"She is a very pretty woman," said her father, with a wise gentleness of his own. Lydia often saw him holding the balance for her intemperate judgments, his grain of gold forever equalising her dross. "I think she'd be called a beautiful woman. Jeff thought she was."

"Do you actually believe, Farvie," said Lydia, "that she hasn't been to see him once in all these hideous years?"

"I know it," said he. "However, we mustn't blame her. She may be a timid woman. We must stand by her and encourage her and make it easier for her to meet him now. Jeff was very much in love with her. He'll understand her better than we do."

"I don't understand her at all," said Lydia, "unless you're going to let us say she's selfish and a traitor and——"

"No, no," said Anne. "We don't know her. We haven't even seen her. We must do what Farvie says, and then what Jeff says. I feel as if Jeff had thought things out a lot."

"Yes," said Lydia, and bit her lip on the implied reason that he'd had plenty of time.

"Yes," said the colonel gravely, in his own way. "I'd better go over there early to-morrow afternoon. Before the reporters get at her."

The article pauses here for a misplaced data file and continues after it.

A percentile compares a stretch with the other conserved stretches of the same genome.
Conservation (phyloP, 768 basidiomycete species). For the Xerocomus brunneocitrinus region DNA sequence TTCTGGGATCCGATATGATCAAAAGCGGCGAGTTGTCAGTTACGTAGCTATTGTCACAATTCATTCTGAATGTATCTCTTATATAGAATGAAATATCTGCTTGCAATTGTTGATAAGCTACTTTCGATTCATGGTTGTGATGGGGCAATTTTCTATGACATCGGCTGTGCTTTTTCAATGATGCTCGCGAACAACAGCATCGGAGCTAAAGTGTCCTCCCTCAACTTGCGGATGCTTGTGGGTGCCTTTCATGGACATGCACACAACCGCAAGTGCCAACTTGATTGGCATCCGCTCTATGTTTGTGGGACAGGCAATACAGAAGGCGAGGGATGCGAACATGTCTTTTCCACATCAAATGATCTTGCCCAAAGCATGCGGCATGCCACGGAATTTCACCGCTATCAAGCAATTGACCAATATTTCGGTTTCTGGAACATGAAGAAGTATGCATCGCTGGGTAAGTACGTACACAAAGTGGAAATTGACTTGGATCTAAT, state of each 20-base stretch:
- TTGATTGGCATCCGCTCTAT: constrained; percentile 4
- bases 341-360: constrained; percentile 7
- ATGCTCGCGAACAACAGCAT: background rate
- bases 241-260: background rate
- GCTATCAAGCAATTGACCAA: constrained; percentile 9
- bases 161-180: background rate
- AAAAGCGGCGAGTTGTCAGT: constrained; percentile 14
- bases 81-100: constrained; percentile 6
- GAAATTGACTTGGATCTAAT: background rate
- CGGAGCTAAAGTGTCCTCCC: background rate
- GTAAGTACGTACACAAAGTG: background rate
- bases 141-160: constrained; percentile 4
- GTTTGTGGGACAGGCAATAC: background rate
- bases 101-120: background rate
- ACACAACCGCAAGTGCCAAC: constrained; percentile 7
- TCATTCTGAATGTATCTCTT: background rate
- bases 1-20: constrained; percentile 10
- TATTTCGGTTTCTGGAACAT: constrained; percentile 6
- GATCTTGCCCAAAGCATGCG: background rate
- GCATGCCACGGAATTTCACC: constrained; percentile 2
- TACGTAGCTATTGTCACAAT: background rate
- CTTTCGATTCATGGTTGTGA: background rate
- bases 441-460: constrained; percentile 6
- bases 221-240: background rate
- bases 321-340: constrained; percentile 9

"Maybe they've done it already," Lydia suggested, and the gravity of his face accorded in the fear that it might be so.

Lydia felt no fear: a fiery exultation, rather. She saw no reason why Esther should be spared her share of invasion, except, indeed, as it might add to the publicity of the thing.

"You'll tell her, Farvie," Anne hesitated, "just what we'd decided to do about his coming—about meeting him?"

"Yes," said he. "In fact, I should consult her. She must have thought out things for herself, just as he must. I should tell her he particularly asked us not to meet him. But I don't think that would apply to her. I think it would be a beautiful thing for her to do. If reporters are there——"

"They will be," Lydia interjected savagely.

"Well, if they are, it wouldn't be a bad thing for them to report that his wife was waiting for him. It would be right and simple and beautiful. But if she doesn't meet him, certainly we can't. That would give rise to all kinds of publicity and pain. I think she'll see that."

"I don't think she'll see anything," said Lydia. "She's got a heart like a stone."

"Oh, don't say that," Anne besought her, "in advance."

"It isn't in advance," said Lydia. "It's after all these years."


The next day, after an early dinner—nobody in Addington dined at night—the colonel, though not sitting down to a definite conclave, went over with Anne and Lydia every step of his proposed call on Esther, as if they were planning a difficult route and a diplomatic mission at the end, and later, in a state of even more exquisite personal fitness than usual, the call being virtually one of state, he set off to find his daughter-in-law. Anne and Lydia walked with him down the drive. They had the air of upholding him to the last.